Macri may soon regret winning this election as he faces a host of issues that will test this new government severely. For the last 12 years, the populists of the Peronists—Nestor Kirchner and subsequently his wife when he died unexpectedly—have governed Argentina. Kirchner came to power when the country was on the verge of collapse after the economic meltdown in the early 1990s. The currency fell; creditors were closing in; and the governments couldn’t find a way to stay in power longer than a year. Confrontations with the international community punctuated his rule, and soon Argentina became something of a pariah state. The country defaulted on its debt obligations to bondholders and has been in the courts ever since. Under Fernandez, populism expanded; there were endless confrontations between the business community and the government. Laws that were supposed to ensure cheap food for the urban poor by restricting food exports backfired as farmers refused to produce it for prices less than it cost to plant and harvest. The second-largest economy in Latin America is now a shadow of what it once was and much of the investment that once flocked to Buenos Aires has fled.

Macri will still have to deal with a legislature that is chock full of Peronists, and they will be in no mood to assist him. Massive economic issues are not going to be dealt with easily. The good news is that he may get some breathing room from institutions that have been battling the Fernandez government, as they may finally see some progress on debt repayment.

Among the issues he faces right away include a widening deficit, double-digit inflation and a severe currency crisis. The country has had no access to speak of when it comes to foreign currency and especially dollars. This was the impact of the default in 2003. The central bank just ordered the banks in the country to sell two-thirds of their foreign currency reserves to support the grossly overvalued Argentine peso. Macri declared during his campaign that he would lift currency controls as soon as he took office and that would be part of a very steep devaluation of the currency. Such a move would affect inflation as well, but it will hammer the population hard—the majority of the population will see the value of their money collapse. The reality is that much of the population is already poor and essentially living a hand-to-mouth existence so it may not make all that much difference to the bulk of the population.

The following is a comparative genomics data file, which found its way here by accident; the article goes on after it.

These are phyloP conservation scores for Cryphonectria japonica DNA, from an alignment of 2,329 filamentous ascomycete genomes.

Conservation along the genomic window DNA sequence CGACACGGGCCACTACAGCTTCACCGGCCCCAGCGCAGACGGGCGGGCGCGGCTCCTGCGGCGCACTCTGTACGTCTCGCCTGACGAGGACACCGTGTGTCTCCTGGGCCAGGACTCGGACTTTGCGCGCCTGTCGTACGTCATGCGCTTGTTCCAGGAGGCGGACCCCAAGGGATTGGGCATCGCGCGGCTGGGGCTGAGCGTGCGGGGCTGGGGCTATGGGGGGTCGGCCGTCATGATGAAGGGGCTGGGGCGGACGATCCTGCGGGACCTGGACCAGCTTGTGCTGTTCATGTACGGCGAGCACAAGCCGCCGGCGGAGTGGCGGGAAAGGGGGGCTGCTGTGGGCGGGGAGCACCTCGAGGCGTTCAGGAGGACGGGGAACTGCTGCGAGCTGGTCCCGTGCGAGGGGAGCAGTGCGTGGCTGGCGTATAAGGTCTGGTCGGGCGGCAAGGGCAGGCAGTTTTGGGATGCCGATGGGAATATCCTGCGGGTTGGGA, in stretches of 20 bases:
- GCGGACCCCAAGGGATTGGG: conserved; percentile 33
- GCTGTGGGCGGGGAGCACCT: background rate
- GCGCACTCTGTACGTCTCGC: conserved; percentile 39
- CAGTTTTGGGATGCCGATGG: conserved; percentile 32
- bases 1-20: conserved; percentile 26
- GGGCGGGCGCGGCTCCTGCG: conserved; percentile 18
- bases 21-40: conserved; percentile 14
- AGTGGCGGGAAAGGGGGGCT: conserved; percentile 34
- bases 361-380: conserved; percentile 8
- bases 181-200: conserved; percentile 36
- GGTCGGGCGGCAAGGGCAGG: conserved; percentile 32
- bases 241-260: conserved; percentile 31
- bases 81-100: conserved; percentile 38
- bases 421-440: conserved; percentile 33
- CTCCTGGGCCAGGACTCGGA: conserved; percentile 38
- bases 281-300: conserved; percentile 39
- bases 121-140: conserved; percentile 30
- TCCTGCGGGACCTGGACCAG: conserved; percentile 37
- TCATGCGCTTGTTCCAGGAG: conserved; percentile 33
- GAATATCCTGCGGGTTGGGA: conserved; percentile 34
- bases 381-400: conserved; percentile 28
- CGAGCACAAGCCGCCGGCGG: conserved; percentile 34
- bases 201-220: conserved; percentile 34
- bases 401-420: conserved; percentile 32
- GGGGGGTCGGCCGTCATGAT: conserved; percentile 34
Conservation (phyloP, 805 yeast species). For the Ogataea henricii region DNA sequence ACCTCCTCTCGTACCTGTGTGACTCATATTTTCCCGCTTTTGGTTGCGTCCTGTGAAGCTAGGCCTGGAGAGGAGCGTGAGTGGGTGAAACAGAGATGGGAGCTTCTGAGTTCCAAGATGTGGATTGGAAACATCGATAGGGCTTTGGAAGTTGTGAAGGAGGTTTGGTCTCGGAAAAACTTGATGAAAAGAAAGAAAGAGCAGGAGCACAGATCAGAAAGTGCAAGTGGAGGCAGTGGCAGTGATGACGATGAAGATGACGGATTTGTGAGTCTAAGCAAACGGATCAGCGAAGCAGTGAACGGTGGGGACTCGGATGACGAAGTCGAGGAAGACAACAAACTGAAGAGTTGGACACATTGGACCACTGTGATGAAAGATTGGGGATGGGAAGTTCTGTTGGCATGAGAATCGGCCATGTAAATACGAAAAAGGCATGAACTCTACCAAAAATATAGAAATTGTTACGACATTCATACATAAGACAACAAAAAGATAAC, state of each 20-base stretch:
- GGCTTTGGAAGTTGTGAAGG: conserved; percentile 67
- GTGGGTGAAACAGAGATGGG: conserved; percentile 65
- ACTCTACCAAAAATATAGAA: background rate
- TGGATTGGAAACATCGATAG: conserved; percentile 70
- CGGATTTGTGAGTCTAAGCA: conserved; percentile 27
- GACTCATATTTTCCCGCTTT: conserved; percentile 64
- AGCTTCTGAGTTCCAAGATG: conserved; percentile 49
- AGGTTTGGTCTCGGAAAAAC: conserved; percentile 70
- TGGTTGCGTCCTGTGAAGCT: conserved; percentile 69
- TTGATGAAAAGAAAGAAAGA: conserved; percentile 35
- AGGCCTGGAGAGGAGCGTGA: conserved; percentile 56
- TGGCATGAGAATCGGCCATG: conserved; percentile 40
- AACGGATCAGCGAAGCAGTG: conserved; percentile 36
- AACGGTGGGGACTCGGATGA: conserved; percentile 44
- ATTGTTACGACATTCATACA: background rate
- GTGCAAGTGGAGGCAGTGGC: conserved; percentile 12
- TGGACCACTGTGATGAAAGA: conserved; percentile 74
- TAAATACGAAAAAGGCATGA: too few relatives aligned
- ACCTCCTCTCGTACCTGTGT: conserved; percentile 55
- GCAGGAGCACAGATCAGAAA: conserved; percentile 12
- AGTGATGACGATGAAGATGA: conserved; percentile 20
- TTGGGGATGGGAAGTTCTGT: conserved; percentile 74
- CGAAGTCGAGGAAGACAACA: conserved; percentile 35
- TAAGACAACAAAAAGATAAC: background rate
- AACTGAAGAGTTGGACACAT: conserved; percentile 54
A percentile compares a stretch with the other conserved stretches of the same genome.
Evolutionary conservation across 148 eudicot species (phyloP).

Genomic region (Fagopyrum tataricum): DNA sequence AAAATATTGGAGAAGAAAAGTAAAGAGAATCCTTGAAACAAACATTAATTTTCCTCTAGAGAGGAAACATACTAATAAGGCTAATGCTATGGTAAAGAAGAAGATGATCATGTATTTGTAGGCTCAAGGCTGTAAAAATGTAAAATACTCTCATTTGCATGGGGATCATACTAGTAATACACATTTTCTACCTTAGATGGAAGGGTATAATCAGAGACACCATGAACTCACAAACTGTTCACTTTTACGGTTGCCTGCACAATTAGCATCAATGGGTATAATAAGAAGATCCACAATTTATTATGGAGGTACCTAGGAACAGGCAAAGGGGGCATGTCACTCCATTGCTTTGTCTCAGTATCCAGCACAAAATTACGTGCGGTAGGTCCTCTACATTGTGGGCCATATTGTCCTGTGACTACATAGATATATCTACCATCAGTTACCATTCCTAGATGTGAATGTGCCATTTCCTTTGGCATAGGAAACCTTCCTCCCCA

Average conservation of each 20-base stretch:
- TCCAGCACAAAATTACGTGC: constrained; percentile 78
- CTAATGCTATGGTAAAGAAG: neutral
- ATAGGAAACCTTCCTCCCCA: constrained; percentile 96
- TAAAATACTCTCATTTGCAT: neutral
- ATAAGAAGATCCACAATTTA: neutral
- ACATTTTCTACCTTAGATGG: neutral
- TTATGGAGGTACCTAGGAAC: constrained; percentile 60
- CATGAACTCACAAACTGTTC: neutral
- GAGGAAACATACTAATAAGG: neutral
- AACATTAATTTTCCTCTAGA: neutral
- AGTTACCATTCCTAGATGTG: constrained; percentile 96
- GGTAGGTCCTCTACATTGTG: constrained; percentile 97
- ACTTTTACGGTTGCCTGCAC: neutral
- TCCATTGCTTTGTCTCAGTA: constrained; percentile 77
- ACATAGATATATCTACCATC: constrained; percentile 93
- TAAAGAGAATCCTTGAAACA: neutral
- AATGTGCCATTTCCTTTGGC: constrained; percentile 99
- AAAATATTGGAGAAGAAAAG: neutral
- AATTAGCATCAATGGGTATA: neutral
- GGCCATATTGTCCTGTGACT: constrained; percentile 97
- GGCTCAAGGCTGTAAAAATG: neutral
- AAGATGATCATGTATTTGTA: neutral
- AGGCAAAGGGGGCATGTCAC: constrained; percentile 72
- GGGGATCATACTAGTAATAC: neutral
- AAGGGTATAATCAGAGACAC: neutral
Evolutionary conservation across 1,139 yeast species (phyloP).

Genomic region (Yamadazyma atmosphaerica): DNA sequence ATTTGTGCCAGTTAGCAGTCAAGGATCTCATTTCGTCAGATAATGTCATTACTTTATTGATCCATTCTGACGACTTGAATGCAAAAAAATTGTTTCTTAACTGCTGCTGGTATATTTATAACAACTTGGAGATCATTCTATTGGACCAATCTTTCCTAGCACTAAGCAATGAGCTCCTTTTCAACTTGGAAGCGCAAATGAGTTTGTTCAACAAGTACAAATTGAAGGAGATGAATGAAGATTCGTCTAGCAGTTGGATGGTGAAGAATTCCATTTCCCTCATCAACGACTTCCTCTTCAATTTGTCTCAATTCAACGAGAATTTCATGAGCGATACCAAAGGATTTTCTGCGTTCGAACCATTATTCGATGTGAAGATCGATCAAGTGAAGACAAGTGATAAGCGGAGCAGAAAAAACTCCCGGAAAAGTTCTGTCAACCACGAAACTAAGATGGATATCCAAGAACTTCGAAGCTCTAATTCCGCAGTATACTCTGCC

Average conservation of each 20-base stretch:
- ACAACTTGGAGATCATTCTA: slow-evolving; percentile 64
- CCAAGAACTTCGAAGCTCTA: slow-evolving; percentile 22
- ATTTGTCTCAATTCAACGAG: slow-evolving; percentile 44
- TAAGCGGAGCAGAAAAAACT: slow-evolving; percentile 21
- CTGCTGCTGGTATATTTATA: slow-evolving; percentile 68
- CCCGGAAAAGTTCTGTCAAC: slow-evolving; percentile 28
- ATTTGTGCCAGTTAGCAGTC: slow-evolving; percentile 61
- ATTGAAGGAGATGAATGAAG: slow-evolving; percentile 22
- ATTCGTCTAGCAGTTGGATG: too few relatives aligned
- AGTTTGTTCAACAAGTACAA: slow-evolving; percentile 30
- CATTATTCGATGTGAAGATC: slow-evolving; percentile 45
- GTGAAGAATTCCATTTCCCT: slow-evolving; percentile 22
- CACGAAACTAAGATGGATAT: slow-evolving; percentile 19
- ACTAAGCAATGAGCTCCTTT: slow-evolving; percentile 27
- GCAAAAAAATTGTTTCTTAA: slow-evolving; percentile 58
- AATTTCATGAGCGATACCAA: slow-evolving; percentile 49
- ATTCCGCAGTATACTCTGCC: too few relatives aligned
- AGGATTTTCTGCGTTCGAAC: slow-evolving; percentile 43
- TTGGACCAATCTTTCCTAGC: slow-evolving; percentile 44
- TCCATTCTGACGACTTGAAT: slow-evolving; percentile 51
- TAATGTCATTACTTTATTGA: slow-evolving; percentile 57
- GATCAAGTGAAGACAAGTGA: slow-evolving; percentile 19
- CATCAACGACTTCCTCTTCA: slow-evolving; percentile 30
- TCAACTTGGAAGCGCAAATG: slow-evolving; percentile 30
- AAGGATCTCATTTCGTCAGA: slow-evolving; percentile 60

There will be opposition to this move and that could challenge his government almost from the start. The expectation is Macri will start talks with the banks that Argentina owes as well as the International Monetary Fund (IMF) and the bondholders that were stiffed at the start of the Kirchner regime. The country is in no position to pay these obligations right away, but Macri needs to unlock support and aid from the IMF and others so he is expected to make some promises and issue assurances to those that were burned over 10 years ago.

- Chris Kuehl, Ph.D., NACM economist and co-founder of Armada Corporate Intelligence 

More Evidence of Consumer Caution

The housing sector has always been a vital part of economic growth and for a variety of reasons. There is the obvious impact of buying a home—the largest investment that most people make in their lifetime. Then there is the process of furnishing and landscaping it. We all know the costs of maintaining a home and that supports a great many people and businesses.

Additionally, people accumulate value in their home through the equity they build over time. That equity is what has traditionally allowed people to borrow and spend money on everything from projects to vacations or some other acquisition. At the very least, the equity in the home makes owners feel wealthier than they were before and thus more likely to spend.

Data show that people now have more equity in their homes than at any time since the recession. There are fewer underwater mortgages than there have been in more than 20 years. In many communities, home values have reached pre-recession levels and beyond. There has been 45% more access to equity than last year, but this is still less than a quarter of the access that took place prior to the recession starting in 2008. Today’s homeowner is far more cautious and that affects the impact of that accumulated home equity.